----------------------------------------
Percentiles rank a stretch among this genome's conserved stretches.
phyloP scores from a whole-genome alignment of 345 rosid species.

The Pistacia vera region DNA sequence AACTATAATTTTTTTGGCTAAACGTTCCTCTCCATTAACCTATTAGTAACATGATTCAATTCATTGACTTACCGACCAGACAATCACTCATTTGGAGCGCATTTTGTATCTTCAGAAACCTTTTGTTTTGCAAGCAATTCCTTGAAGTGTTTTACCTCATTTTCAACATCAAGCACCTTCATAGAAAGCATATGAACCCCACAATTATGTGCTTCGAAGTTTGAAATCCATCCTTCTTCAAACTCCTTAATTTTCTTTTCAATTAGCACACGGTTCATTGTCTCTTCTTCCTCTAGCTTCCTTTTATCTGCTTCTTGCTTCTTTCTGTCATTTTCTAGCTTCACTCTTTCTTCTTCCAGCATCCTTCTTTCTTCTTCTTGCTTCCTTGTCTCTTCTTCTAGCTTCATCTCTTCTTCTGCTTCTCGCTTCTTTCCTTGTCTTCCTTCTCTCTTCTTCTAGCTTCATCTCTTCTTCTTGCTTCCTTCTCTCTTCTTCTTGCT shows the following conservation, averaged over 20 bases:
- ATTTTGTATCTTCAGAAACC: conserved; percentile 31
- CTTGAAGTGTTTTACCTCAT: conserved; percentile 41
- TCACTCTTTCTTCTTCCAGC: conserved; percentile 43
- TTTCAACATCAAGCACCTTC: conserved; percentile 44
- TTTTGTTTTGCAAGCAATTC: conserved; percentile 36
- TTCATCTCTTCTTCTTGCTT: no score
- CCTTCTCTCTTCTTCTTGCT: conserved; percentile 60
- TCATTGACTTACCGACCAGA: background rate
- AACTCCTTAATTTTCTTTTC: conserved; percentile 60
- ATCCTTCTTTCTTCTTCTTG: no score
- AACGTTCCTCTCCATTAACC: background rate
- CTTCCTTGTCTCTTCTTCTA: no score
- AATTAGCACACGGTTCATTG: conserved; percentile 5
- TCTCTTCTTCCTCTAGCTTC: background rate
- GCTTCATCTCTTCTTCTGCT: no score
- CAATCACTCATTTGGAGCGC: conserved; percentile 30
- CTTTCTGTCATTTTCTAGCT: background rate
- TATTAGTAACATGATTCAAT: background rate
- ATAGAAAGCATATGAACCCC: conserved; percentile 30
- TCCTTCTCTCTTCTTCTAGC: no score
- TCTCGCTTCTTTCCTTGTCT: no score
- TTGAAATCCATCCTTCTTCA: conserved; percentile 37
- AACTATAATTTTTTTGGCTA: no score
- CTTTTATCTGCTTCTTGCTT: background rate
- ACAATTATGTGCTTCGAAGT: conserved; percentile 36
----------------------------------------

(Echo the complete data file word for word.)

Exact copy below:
Percentiles rank a stretch among this genome's conserved stretches.
phyloP scores from a whole-genome alignment of 345 rosid species.

The Pistacia vera region DNA sequence AACTATAATTTTTTTGGCTAAACGTTCCTCTCCATTAACCTATTAGTAACATGATTCAATTCATTGACTTACCGACCAGACAATCACTCATTTGGAGCGCATTTTGTATCTTCAGAAACCTTTTGTTTTGCAAGCAATTCCTTGAAGTGTTTTACCTCATTTTCAACATCAAGCACCTTCATAGAAAGCATATGAACCCCACAATTATGTGCTTCGAAGTTTGAAATCCATCCTTCTTCAAACTCCTTAATTTTCTTTTCAATTAGCACACGGTTCATTGTCTCTTCTTCCTCTAGCTTCCTTTTATCTGCTTCTTGCTTCTTTCTGTCATTTTCTAGCTTCACTCTTTCTTCTTCCAGCATCCTTCTTTCTTCTTCTTGCTTCCTTGTCTCTTCTTCTAGCTTCATCTCTTCTTCTGCTTCTCGCTTCTTTCCTTGTCTTCCTTCTCTCTTCTTCTAGCTTCATCTCTTCTTCTTGCTTCCTTCTCTCTTCTTCTTGCT shows the following conservation, averaged over 20 bases:
- ATTTTGTATCTTCAGAAACC: conserved; percentile 31
- CTTGAAGTGTTTTACCTCAT: conserved; percentile 41
- TCACTCTTTCTTCTTCCAGC: conserved; percentile 43
- TTTCAACATCAAGCACCTTC: conserved; percentile 44
- TTTTGTTTTGCAAGCAATTC: conserved; percentile 36
- TTCATCTCTTCTTCTTGCTT: no score
- CCTTCTCTCTTCTTCTTGCT: conserved; percentile 60
- TCATTGACTTACCGACCAGA: background rate
- AACTCCTTAATTTTCTTTTC: conserved; percentile 60
- ATCCTTCTTTCTTCTTCTTG: no score
- AACGTTCCTCTCCATTAACC: background rate
- CTTCCTTGTCTCTTCTTCTA: no score
- AATTAGCACACGGTTCATTG: conserved; percentile 5
- TCTCTTCTTCCTCTAGCTTC: background rate
- GCTTCATCTCTTCTTCTGCT: no score
- CAATCACTCATTTGGAGCGC: conserved; percentile 30
- CTTTCTGTCATTTTCTAGCT: background rate
- TATTAGTAACATGATTCAAT: background rate
- ATAGAAAGCATATGAACCCC: conserved; percentile 30
- TCCTTCTCTCTTCTTCTAGC: no score
- TCTCGCTTCTTTCCTTGTCT: no score
- TTGAAATCCATCCTTCTTCA: conserved; percentile 37
- AACTATAATTTTTTTGGCTA: no score
- CTTTTATCTGCTTCTTGCTT: background rate
- ACAATTATGTGCTTCGAAGT: conserved; percentile 36